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Writing Well

A + B = C: Appeal to Reason

  • Whether our argument concerns public affairs or some other subject, we must know some, if not all, of the facts about the subject on which we are to argue. Otherwise, we can have no materials out of which to construct arguments.
  • —Aristotle, Rhetoric
Word Watch

Writing that appeals specifically to reason is often called argumentation.

Appeals based on reason rely on facts rather than on emotion. In turn, each logical argument in your essay must be supported by evidence: facts, statistics, expert testimony, or details about the argument. The basic organization for a persuasive essay or letter developed on a logical argument looks like this:

  • Introduction. Catches the reader's attention and states your argument. Includes a concise statement of your position on an issue that will interest your readers.
  • Body. States each logical argument by presenting supporting evidence. Disarms the opposition, establishes the writer's credibility, and sets an effective tone.
  • Conclusion. Restates your argument and summarizes your main points.

Here's an example of a logical argument constructed this way. It's in the form of a cover letter to accompany a resumé.

  • 3 Covered Bridge Road
    Los Angeles, CA 90039
  • April 4, 2000
  • Mr. Juan Perez, Manager
    Fox Hollow Inn
    1414 Jericho Turnpike
    Los Angeles, CA 90039
  • Dear Mr. Perez:
  • I am writing in response to the advertisement you placed in Sunday's Los Angeles Times for a part-time maître d'hôtel at the Fox Hollow Inn. Next year, I will receive my degree in Restaurant Management from the Culinary Arts Institute. I believe that both my education and experience are directly related to your needs.
  • As a junior, I have taken many courses in Restaurant Management and have earned a B+ average in my major. As a result, I have a great deal of formal instruction in running a restaurant efficiently. I can perform most dining room procedures skillfully, especially serving as a welcoming and efficient host. Last month, I was named “Junior Man of the Year” for Restaurant Management, in recognition of my hard work and accomplishments.
  • Besides taking courses in this field, I have years of hands-on experience. For the past two years, I have been working at the campus restaurant, the Fireside Lounge. In this capacity, I have been a line cook, server, and maître d'hôtel. This year, I organized the annual Wine and Cheese Party (a benefit for the Heart Fund) as well as staffing dozens of major receptions and parties.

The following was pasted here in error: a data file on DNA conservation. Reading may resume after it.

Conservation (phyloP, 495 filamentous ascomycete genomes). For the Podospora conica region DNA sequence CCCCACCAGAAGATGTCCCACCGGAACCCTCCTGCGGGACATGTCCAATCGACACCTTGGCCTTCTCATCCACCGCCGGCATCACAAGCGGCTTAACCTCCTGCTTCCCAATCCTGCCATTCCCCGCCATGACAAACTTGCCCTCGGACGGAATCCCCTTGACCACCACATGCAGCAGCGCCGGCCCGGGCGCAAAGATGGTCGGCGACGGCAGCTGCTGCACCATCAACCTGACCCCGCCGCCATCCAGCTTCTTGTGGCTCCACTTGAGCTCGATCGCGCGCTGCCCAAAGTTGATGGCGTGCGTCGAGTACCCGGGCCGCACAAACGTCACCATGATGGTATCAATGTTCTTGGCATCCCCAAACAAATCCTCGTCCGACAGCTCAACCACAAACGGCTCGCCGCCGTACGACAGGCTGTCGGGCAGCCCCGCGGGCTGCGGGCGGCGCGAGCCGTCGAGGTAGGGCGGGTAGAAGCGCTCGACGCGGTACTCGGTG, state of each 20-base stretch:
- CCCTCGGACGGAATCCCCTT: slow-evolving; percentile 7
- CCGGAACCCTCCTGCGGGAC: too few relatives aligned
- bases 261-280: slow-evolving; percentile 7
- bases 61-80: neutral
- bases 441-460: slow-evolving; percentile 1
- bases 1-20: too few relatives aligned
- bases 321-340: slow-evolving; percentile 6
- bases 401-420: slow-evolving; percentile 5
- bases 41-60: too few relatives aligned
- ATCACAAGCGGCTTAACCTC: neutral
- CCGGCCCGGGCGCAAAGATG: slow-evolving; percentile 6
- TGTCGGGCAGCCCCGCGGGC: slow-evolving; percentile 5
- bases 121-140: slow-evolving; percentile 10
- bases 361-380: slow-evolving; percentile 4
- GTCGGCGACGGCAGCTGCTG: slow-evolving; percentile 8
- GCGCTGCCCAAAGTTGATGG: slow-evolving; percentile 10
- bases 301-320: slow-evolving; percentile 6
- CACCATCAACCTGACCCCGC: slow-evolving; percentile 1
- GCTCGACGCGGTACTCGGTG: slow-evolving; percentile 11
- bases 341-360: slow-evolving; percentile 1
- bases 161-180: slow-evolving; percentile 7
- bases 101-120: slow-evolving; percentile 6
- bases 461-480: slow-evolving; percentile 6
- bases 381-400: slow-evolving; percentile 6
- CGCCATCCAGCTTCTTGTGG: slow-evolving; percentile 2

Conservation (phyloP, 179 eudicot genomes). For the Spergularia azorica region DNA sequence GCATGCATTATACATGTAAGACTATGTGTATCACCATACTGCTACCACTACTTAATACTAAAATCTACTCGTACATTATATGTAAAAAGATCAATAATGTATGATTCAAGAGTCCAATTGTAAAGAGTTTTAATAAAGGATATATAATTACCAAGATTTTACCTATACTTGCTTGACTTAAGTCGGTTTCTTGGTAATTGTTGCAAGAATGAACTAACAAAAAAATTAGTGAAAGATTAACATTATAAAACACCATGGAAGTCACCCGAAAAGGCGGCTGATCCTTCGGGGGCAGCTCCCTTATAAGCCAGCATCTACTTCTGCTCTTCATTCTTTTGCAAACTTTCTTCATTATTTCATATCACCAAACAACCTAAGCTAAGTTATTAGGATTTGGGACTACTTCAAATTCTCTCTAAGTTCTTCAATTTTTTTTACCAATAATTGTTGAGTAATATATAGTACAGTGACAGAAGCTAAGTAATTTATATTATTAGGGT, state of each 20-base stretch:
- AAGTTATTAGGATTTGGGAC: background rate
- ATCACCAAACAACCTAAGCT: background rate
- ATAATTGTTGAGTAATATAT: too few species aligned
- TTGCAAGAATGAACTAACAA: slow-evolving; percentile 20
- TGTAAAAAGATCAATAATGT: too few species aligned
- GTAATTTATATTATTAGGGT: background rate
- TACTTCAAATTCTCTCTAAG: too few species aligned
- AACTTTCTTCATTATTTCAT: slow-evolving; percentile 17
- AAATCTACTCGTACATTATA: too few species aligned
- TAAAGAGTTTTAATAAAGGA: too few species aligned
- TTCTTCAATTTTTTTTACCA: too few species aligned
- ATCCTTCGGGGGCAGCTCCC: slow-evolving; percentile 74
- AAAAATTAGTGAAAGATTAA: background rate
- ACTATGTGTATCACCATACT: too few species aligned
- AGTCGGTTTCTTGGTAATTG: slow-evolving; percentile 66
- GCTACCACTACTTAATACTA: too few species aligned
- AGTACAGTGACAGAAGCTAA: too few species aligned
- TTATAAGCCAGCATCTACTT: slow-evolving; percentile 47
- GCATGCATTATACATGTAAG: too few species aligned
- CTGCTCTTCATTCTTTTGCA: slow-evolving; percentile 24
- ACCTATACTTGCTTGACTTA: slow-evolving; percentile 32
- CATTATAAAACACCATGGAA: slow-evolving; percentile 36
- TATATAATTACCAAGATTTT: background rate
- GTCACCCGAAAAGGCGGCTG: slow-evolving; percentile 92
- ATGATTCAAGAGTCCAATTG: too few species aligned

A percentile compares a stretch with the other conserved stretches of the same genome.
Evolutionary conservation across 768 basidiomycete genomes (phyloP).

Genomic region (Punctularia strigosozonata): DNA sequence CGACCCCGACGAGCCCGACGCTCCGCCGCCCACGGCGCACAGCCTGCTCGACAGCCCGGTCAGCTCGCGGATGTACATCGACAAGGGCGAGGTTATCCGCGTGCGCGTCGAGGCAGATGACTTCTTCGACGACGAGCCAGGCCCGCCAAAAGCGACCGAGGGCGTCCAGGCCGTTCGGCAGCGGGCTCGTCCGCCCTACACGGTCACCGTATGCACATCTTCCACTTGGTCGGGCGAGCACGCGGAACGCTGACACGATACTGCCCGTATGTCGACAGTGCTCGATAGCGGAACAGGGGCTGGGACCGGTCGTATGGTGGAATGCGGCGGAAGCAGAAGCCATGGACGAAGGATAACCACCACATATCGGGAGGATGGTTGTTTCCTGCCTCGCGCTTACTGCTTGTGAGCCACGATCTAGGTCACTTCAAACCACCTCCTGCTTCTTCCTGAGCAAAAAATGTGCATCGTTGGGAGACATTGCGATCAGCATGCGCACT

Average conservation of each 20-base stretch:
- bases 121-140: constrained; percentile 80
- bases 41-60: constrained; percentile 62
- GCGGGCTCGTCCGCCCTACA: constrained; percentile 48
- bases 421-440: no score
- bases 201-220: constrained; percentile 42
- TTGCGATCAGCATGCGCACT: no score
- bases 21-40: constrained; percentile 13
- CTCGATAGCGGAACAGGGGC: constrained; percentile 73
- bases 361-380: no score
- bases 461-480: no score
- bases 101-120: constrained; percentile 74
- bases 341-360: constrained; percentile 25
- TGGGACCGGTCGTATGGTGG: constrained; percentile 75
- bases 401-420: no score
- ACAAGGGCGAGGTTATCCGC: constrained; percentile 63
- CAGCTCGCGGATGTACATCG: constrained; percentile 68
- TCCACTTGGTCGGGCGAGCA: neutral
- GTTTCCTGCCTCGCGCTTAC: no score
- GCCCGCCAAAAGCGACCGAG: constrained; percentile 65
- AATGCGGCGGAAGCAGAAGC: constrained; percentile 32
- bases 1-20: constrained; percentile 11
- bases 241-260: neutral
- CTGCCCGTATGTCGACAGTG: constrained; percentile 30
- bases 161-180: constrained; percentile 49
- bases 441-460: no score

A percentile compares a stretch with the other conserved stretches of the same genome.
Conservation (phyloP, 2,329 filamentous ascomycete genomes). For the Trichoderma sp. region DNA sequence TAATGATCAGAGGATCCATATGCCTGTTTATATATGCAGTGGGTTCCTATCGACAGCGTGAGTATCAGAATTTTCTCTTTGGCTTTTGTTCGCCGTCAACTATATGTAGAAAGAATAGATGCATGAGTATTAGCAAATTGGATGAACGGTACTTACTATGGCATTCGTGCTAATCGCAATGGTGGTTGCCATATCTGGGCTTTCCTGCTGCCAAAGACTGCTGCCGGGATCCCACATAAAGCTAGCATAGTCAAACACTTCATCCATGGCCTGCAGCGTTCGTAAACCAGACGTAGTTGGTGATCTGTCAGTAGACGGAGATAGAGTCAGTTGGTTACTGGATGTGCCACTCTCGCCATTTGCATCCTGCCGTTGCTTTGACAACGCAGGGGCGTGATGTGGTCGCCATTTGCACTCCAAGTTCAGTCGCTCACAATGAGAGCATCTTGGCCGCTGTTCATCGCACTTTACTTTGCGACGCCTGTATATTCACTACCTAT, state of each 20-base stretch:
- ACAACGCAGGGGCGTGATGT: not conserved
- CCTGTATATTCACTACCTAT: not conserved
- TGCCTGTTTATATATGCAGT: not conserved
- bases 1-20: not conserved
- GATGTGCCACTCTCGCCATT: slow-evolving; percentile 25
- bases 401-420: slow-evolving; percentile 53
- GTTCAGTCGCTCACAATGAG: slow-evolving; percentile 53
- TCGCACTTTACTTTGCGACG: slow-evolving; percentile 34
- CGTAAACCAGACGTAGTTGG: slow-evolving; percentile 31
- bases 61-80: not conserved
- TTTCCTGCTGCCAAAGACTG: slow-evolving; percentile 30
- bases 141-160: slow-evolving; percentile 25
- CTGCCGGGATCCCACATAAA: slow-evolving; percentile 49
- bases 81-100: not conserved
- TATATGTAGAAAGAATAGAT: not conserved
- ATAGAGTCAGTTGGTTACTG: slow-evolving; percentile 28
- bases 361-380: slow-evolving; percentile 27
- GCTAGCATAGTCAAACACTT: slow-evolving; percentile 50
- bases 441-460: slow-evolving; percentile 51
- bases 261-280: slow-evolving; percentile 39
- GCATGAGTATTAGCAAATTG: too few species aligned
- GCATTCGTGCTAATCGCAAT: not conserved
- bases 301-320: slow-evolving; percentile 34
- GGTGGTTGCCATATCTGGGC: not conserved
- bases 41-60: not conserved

• I would welcome the opportunity to join your staff because you enjoy a reputation for helping students gain experience in the industry. I am enclosing my resumé and am available for an interview at your convenience.
  • Sincerely,
  • Matt Ling
  • enc.
Write Angles

Remember that a persuasive essay doesn't have to prove a point beyond a shadow of a doubt; it need only convince your readers that your viewpoint is valid and deserves serious consideration.

Logical arguments are developed in two basic ways: inductively or deductively.

Specific to General: Inductive Reasoning

Inductive reasoning draws a logical conclusion from specific facts. It depends on drawing inferences from particular cases to support a generalization or claim. Many of our everyday conclusions are based on inductive reasoning. For example, if three people whose judgment you respect tell you that a particular movie is worth seeing, you'll conclude that the movie is most likely something you'll enjoy. It might even be worth the $8.50 ticket (not counting the popcorn and soda).

Therefore, the success of an essay built inductively depends on the strength of your examples. When it comes to examples in argumentation, more is often better, but space is always a consideration. As a result, you're better off presenting a handful of examples in detail than a pile of proof without much backing. When in doubt, stick with the magical number three: introduction, three examples, conclusion. This gives you a balanced, five-paragraph essay or letter and meets reader expectations.